Connect Airtel 4G dongle in Ubuntu 14.04 LTS 64-bit, using Network Manager

The connection manager GUI app shipped with Airtel 4G dongle has trouble running in 64-bit Ubuntu 14.04.
I had previously written a post on a quick fix for this. But that was a temporary fix which could easily break as other libraries are installed or when you simply do a system upgrade.

Below we go through the steps of making the dongle work using the Network Manager shipped with Ubuntu. If required, we'll go ahead and install the utilities: usb-modeswitch and wvdial.

Part A : Adding a new connection

In the best case, you plug in your dongle and it is detected as a modem by Ubuntu.

1) Click on Network Connections icon in the task bar and choose 'Edit Connections'.

2)  Select 'Add -> Mobile Broadband'. Click on 'Create'.
3) If the modem is detected, it'll be listed in the next screen (Eg: ZTE WCDMA Technologies MSM). If you can't find this, skip to Part B below and work through the steps to make Ubuntu detect your modem.
4) Select Country: India, Provider: Airtel. Click 'Continue', and finally 'Apply'.
5) You can choose a custom name for the Connection in the resulting window. This will be listed in your network connections now, and can be clicked to connect to Airtel 4G.

Note: If you're facing immediate disconnect issues in Step 5 above, you might want to correct your ppp options. Check Part C below.

Part B : USB Mode Switching

1) Install latest version of usb-modeswitch, usb-modeswitch-data, and libusb from developer website. DON'T use apt-get as it may not have the latest version.
After installing the packages and rebooting, the dongle should be automatically switched to modem in most of the cases. If not, continue to Step 2 below.
2) Plug in your dongle, and check output of dmesg. You should be able to find the product id and vendor id from this. Sample output below:
[ 3629.225660] usb 3-2: new high-speed USB device number 7 using xhci_hcd 
[ 3629.269215] usb 3-2: New USB device found, idVendor=19d2, idProduct=1238 
[ 3629.269223] usb 3-2: New USB device strings: Mfr=1, Product=2, SerialNumber=3 
[ 3629.269227] usb 3-2: Product: ZTE WCDMA Technologies MSM 
[ 3629.269230] usb 3-2: Manufacturer: ZTE,Incorporated 
[ 3629.269233] usb 3-2: SerialNumber: MF8250ZTED000000 
[ 3629.286847] usb-storage 3-2:1.0: USB Mass Storage device detected 
[ 3629.287079] scsi10 : usb-storage 3-2:1.0 
Here the vendor id is 19d2 and product id is 1238.
3) Check contents of file /etc/usb_modeswitch.d/19d2:1238 (filename is the vendor:product) combo you observed.
If the device is listed, the file should be present, and you'll find the target id of the device (the id of the device when it acts as a modem).
Create a usb_modeswitch config file as root:
sudo gedit /etc/usb_modeswitch.conf
Paste the contents of the sample config below. Edit the vendor and device ids appropriately:


4) Now run the following command:
sudo usb_modeswitch -c /etc/usb_modeswitch.conf
If all goes well, you should be able to see notification of a new device (Airtel) mounted. The Network Manager should be able to recognize the modem in Part A above (Give it a few seconds after running the above command). But before we rush there, go through Part C below for the correct ppp config.

Part C : ppp config using wvdial

1) Install wvdial
sudo apt-get install wvdial
2) Open wvdial config as root:
sudo gedit /etc/wvdial.conf
And paste the sample config below:
[Dialer Defaults]
Init1 = ATZ
Init2 = ATQ0 V1 E1 S0=0 &C1 &D2 +FCLASS=0
Init3 = AT+CGDCONT=1,"IP",""
Password = pass
Ask Password = 0
New PPPD = yes
Phone = *99#
Idle Seconds = 0
Modem Type = Analog Modem
Stupid Mode = 1
Compuserve = 0
Baud = 9600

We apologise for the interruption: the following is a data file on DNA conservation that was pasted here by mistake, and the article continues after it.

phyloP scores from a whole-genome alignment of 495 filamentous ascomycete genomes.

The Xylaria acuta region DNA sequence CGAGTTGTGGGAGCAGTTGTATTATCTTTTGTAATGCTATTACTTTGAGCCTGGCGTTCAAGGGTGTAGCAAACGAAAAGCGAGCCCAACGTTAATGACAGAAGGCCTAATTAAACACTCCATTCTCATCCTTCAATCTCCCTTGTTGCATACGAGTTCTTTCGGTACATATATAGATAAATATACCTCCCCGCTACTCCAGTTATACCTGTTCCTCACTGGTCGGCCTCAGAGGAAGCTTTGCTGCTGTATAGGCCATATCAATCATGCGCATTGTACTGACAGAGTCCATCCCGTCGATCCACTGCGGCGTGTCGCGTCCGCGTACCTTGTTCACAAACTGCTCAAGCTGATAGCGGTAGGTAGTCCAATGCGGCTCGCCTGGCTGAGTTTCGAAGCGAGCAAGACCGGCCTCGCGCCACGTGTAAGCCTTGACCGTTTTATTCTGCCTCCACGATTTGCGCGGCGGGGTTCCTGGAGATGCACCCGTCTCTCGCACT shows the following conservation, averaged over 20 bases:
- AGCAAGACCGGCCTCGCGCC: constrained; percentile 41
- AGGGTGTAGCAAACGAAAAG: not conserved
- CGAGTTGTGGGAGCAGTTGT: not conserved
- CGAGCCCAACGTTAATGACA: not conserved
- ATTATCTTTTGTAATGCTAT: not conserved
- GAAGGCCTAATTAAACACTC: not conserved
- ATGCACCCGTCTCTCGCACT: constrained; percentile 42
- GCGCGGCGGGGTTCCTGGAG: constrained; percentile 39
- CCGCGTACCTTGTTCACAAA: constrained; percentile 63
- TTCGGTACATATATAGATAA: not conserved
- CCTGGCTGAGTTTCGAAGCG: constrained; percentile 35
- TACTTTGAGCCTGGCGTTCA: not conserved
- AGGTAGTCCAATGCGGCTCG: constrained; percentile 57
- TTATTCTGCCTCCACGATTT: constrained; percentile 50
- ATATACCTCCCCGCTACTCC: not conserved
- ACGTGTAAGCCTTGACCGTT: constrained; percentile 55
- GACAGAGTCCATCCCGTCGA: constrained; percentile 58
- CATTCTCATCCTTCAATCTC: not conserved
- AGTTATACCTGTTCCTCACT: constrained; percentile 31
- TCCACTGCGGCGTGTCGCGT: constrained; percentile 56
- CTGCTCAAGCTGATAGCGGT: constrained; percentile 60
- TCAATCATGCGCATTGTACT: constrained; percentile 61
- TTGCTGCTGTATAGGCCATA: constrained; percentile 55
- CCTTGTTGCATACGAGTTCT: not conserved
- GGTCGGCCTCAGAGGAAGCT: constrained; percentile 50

Auto DNS = 0
Dial Command = ATDT
Modem = /dev/ttyUSB1
ISDN = 0
Username = user
3) Now run wvdialconf command to auto detect modem attributes:
sudo wvdialconf
This will populate correct attributes in wvdial.conf file and throw out a few warnings on conflicts in ppp config.
4) Open ppp config:
sudo gedit /etc/ppp/options
If the following line is present, comment it out with a #:
#'chat -v -f /etc/ppp/chat-ztisp'
Replace following lines (or similar, you get the idea) with the Modem and Baud values generated in /etc/wvdial.conf in Step 3 above

That's it! You've made it.

Optionally, you can quickly connect from command line as:
sudo wvdial
Ideally, now that the dongle is detected, use Network Manager to connect as explained in Part A

For a quick recap, now your steps on using the dongle after a fresh boot will be:
  1. Connect the dongle, wait for green/blue light to appear.
  2. If you fall in the category where the dongle isn't automatically detected, run the usb modswitch command from Part B -> Step 3.
  3. Wait for a few seconds. If you've configured the connection using Network Manager, it will now become active in connections list. Click to connect.

Still doesn't work?

For more insight into what might be stopping the dongle from being detected or getting a stable connection, take a look at syslog after connecting the dongle, running usb modswitch etc. :
tail -f /var/log/syslog 

Solved: Running Airtel 4G Dongle on Ubuntu 14.04 LTS 64-bit version

This is a temporary fix, as new libraries and OS upgrades can easily break the Airtel connection manager again. The permanent solution is to use Ubuntu's Network Manager, as explained here.


Using an Airtel 4G Dongle in Ubuntu 14.04 LTS, 64-bit version. Installed the software, but it doesn't run at all.

The Linux flavor of the software that came with the dongle was installed as follows:
  1. Untar the contents of the Linux directory found in the dongle (say, to Desktop)
  2. Run: sudo ~/Desktop/PCL_AIRTEL/


This is not a complete step by step solution, rather a few helpful notes on getting it to work.

The core issue here is that the Airtel connection software comes with 32-bit binaries and is unable to run in the 64-bit environment, at least not right away.
The solution is to install all the extra 32-bit libraries that is missing.

Depending on what is already installed in your system, you could be at different phase of progress in the solution. Assuming a fairly fresh installation:
  • Install ia32-libs. A helpful StackOverflow discussion here.
  • See about any further missing libraries. Follow below steps until the Airtel4G GUI actually appears:
    • Untar Airtel_4G.tar.gz inside PCL_AIRTEL directory
    • Run ~/Desktop/PCL_AIRTEL/Airtel_4G/Airtel_4G
    • Look out for missing shared library errors
    • Install the 32-bit version of a missing as sudo-apt-get install libexample:i386
    • (Some times the above can be lib32example)